• In this embodiment of the invention, the front glass element 114 is formed in one continuous piece that includes an inboard main body portion 114B that may be substantially flat with an infinite radius of curvature, or slightly curved with a relatively large radius of curvature. The main body portion 114B is integrally joined to an outboard aspherical portion 114A having a radius of curvature substantially less than the radius of curvature of the main body portion 114B. Thus, the aspherical portion 114A contributes a predetermined field of view which, when combined with the field of view of the main body portion 114B is substantially greater than the field of view of the main body portion 114B alone. The rear glass element 118 of the mirror of this embodiment of the invention is substantially the same size as the front glass element 114 and includes a main body portion 118B that is substantially the same size as the main body portion 114B of the front glass element, and an aspherical portion 118A that is substantially the same size as the aspherical portion 114A of the front glass element.
  • In this embodiment of the invention the reflective surface on the inside of the rear glass 118 is comprised of a single metal layer combination reflector/electrode or a series of coatings which may be the same as the multilayer combination reflector/electrode types previously described which serve as a mirror reflective layer and also form an integral electrode in contact with the electrochromic media. The other electrode on the inside surface of the front glass 114 may be the same as the transparent electrode 26 previously described which contacts the electrochromic media inside the mirror element. The multilayer combination reflector/electrode in this embodiment of the invention thus functions in the same manner and obtains the same results as the multilayer combination reflector/electrode previously described, and the transparent electrode on the inside surface of the front glass 114 also functions in the manner and obtains the same results as the transparent electrodes previously described, the difference in this embodiment of the invention being that the multilayer combination reflector/electrode and the transparent electrode include the aspheric portion of the mirror, it being understood that the seal 116 encompasses the entire chamber 113 which extends to the left end of the mirror structure, as illustrated in Figure 9, including the aspheric portion of the mirror. Thus, the entire mirror 111 including the aspheric portion of the mirror has the reversibly variable transmittance capabilities, and the entire mirror functions in the same manner as the inboard main body portion 14B of the embodiment of the invention illustrated in Figures 1 through 6.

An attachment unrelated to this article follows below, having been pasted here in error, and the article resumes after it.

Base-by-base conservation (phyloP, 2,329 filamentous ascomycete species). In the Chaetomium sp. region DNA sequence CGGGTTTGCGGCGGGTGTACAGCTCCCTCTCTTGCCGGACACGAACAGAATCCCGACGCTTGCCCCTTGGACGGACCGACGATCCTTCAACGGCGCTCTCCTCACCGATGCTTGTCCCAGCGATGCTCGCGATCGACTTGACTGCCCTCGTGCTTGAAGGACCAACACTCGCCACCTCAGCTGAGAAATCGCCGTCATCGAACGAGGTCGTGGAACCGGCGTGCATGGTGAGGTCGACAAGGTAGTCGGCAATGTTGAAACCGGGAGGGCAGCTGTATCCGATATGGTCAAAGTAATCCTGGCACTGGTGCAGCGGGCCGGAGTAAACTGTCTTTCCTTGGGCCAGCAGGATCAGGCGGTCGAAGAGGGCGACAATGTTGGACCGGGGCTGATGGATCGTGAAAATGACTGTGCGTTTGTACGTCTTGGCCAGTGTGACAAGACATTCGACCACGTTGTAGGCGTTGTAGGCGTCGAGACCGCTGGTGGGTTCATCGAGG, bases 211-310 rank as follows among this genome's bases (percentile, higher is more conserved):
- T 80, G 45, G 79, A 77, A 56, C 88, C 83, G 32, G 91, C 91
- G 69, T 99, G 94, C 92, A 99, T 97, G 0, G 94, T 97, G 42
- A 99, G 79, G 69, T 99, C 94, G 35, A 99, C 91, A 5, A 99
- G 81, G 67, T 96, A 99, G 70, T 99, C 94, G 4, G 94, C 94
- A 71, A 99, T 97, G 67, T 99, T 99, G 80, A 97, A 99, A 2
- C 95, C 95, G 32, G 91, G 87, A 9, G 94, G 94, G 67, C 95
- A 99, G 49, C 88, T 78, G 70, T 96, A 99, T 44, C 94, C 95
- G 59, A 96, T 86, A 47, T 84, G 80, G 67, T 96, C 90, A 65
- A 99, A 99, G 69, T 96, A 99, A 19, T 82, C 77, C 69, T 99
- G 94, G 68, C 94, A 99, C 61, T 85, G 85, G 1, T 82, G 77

• While preferred embodiments of the invention have been illustrated and described, it will be understood that various changes and modifications may be made without departing from the scope of the invention which is defined by the appended claims.

Claims (35)